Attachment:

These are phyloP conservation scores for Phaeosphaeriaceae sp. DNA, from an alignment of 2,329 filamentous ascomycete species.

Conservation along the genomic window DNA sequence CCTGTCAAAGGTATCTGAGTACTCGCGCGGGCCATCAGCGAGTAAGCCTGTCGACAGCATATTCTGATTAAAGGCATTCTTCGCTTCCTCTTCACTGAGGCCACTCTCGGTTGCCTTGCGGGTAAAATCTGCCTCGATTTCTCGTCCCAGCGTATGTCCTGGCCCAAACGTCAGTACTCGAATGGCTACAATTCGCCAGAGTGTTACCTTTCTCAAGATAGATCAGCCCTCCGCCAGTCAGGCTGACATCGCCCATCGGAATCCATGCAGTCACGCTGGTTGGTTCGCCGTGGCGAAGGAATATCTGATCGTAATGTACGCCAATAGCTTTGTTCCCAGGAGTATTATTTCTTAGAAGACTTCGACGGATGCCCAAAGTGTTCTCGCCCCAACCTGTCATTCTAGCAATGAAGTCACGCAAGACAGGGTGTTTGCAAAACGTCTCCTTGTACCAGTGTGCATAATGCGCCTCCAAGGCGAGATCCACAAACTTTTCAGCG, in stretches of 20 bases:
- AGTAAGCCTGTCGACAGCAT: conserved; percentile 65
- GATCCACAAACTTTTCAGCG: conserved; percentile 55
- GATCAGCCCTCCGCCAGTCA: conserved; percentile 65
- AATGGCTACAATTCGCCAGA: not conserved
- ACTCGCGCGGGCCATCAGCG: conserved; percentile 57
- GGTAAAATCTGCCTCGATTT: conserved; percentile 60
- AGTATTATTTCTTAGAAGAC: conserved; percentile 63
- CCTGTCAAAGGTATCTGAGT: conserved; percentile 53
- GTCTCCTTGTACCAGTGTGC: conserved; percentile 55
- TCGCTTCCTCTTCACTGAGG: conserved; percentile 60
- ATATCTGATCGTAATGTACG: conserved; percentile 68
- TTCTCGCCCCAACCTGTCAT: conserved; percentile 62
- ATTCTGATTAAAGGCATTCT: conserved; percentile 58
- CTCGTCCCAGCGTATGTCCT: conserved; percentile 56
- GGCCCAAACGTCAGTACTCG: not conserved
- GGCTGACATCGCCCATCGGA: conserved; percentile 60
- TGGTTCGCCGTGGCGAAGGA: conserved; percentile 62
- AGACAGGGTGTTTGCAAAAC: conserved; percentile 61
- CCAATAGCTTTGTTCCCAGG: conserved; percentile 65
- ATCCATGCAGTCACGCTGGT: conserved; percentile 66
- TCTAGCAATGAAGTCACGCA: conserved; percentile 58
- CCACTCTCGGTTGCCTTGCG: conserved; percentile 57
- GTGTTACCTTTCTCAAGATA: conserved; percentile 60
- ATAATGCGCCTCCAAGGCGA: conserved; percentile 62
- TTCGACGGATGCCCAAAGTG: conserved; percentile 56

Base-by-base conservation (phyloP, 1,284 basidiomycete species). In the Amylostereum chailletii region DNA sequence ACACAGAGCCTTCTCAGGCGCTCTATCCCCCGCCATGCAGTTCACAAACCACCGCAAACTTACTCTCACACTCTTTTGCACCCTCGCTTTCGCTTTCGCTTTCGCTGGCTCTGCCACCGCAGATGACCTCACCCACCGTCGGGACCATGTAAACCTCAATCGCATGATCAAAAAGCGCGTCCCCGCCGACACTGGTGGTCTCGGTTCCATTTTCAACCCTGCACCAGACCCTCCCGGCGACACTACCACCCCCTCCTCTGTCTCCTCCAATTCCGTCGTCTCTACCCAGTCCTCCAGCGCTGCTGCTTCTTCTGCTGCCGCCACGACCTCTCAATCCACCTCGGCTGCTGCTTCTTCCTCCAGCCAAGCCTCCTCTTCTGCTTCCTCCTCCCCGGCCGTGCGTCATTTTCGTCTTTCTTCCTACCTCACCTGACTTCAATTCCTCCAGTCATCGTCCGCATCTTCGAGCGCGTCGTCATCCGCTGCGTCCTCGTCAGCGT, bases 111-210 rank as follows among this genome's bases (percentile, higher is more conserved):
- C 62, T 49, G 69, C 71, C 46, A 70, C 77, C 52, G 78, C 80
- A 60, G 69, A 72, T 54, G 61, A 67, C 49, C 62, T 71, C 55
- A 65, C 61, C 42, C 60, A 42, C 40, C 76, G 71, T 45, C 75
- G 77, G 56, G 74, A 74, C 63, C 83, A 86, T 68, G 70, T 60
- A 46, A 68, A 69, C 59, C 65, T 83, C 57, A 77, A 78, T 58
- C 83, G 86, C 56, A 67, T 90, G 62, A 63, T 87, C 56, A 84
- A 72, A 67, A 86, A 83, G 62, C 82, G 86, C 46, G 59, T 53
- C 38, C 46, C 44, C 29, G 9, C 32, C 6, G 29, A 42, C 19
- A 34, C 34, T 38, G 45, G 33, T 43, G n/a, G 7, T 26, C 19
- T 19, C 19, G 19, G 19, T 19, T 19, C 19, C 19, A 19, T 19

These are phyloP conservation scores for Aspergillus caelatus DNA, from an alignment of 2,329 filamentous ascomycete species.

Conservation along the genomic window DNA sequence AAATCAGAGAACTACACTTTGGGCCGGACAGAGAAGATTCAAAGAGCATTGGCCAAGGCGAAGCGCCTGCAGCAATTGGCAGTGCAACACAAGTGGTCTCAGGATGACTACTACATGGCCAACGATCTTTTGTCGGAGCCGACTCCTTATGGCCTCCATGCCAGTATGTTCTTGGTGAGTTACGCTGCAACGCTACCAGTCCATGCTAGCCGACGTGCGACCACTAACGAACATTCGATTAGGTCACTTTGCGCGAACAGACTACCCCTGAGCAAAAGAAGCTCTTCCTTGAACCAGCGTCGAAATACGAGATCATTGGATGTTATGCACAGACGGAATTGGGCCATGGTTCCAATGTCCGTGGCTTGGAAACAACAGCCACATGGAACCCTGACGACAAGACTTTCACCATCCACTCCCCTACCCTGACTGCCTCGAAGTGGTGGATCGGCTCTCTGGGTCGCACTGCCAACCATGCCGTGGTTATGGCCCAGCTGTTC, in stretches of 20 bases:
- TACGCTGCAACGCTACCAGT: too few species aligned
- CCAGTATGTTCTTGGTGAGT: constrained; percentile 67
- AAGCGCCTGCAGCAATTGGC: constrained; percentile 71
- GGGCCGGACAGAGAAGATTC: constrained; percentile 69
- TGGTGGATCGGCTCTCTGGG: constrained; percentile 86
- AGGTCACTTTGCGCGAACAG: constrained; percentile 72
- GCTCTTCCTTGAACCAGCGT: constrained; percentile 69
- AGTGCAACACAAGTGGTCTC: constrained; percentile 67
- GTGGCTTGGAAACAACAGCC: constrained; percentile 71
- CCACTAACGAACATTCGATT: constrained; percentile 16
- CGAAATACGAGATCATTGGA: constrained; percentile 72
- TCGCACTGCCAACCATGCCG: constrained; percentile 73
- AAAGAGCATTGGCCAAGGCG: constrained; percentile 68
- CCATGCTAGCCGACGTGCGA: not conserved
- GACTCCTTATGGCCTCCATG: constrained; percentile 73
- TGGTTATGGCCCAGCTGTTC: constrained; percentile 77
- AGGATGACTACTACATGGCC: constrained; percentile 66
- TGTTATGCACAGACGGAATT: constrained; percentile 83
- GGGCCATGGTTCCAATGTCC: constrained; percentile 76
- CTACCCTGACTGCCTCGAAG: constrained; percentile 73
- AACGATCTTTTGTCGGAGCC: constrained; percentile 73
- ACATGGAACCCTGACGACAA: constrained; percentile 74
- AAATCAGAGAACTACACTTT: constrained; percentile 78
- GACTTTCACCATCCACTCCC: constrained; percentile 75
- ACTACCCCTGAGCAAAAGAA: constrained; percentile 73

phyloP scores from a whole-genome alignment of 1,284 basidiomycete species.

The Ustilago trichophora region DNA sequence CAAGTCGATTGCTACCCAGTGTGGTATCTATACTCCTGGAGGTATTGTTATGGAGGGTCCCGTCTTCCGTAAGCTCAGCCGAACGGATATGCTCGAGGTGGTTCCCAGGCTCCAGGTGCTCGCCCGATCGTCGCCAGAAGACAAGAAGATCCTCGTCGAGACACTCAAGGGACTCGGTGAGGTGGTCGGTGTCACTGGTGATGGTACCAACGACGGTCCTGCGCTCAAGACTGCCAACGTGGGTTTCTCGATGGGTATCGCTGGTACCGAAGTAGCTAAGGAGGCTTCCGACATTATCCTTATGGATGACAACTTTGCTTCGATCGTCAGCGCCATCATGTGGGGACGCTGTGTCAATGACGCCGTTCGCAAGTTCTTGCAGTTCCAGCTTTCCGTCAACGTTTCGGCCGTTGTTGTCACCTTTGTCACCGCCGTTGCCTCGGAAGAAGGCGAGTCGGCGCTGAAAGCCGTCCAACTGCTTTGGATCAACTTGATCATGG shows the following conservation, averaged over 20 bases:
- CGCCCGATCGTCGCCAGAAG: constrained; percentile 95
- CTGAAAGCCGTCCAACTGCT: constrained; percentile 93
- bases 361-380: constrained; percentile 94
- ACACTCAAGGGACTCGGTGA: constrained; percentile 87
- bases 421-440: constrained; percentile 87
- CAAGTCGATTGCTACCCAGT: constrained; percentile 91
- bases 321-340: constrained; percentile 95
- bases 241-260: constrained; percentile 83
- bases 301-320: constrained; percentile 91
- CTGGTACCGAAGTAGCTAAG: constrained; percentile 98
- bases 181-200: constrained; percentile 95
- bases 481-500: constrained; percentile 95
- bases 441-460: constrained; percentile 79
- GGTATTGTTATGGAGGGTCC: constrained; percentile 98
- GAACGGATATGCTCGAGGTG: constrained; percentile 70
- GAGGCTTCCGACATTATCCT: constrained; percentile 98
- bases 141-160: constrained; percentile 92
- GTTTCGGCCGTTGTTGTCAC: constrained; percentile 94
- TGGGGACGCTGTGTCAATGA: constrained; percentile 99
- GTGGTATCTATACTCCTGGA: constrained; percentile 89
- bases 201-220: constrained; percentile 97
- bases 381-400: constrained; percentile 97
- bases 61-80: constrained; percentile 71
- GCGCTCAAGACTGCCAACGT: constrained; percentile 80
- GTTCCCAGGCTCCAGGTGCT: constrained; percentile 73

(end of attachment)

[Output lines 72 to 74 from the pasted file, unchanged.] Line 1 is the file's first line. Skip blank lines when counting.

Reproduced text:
- bases 421-440: constrained; percentile 87
- CAAGTCGATTGCTACCCAGT: constrained; percentile 91
- bases 321-340: constrained; percentile 95